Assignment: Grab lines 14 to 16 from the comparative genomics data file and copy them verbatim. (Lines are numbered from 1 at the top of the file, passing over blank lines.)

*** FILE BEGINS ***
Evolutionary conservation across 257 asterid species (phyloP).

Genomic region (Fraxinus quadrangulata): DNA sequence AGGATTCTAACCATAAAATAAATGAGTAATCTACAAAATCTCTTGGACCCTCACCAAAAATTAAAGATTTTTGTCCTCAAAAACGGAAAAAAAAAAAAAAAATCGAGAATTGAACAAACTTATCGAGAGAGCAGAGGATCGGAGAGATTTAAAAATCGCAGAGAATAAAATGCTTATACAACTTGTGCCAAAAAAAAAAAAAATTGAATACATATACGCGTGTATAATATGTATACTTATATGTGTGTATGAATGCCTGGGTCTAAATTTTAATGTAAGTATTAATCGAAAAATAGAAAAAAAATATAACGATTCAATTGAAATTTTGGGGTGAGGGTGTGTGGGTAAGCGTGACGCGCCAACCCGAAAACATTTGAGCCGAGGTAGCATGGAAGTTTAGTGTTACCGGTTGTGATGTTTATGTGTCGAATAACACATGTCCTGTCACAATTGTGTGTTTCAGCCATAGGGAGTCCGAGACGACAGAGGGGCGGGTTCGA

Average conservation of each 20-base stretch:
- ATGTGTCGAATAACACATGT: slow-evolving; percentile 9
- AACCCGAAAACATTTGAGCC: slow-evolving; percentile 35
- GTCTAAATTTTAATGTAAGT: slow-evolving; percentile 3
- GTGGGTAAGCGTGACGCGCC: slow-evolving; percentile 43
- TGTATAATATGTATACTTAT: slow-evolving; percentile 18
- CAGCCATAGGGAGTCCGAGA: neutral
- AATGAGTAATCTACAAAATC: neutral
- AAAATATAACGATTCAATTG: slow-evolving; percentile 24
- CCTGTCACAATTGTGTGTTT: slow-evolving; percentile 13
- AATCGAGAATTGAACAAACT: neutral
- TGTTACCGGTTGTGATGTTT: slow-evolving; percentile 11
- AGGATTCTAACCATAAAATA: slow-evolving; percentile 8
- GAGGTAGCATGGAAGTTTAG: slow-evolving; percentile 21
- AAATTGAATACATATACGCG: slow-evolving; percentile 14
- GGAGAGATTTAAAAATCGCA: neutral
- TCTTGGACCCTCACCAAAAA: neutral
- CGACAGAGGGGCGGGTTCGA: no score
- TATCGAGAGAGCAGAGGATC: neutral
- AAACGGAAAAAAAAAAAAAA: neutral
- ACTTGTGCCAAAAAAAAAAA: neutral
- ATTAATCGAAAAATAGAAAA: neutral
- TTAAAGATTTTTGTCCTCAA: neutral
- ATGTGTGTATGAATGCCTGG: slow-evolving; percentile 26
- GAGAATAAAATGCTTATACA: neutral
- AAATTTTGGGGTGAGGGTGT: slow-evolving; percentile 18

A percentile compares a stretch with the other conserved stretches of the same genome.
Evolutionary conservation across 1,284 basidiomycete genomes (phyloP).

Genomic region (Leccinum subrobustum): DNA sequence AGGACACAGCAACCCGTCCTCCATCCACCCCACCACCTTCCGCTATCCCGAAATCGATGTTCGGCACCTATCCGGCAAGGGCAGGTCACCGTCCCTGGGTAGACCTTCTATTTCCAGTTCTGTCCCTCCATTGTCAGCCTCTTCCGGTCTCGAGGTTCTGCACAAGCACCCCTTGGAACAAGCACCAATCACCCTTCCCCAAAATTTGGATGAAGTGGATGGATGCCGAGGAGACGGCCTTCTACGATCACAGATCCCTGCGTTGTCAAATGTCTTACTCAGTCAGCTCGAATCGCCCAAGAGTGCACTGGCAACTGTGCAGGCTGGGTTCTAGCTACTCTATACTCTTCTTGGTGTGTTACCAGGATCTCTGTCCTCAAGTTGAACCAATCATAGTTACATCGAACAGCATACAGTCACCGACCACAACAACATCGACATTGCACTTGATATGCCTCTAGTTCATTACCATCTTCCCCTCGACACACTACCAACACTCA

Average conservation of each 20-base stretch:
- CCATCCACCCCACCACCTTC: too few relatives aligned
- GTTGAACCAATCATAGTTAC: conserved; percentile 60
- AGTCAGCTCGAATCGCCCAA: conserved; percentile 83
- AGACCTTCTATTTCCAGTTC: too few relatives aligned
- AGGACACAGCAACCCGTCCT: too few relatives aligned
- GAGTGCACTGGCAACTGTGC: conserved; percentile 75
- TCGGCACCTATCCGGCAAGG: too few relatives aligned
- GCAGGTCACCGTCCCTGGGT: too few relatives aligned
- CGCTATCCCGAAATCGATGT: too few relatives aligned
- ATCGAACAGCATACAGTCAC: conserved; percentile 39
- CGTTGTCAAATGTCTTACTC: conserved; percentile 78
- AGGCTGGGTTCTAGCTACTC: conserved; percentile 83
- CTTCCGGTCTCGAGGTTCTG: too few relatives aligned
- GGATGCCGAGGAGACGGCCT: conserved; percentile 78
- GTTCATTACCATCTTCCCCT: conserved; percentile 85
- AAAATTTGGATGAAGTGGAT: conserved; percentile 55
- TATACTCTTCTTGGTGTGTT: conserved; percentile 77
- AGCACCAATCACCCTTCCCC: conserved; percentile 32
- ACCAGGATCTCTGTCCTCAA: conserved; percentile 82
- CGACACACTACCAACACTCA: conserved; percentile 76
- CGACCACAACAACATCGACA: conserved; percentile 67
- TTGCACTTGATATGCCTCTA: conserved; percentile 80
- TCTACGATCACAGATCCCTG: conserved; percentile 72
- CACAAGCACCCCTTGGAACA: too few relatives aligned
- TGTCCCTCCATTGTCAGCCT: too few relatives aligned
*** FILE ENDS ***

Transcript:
- TGTTACCGGTTGTGATGTTT: slow-evolving; percentile 11
- AGGATTCTAACCATAAAATA: slow-evolving; percentile 8
- GAGGTAGCATGGAAGTTTAG: slow-evolving; percentile 21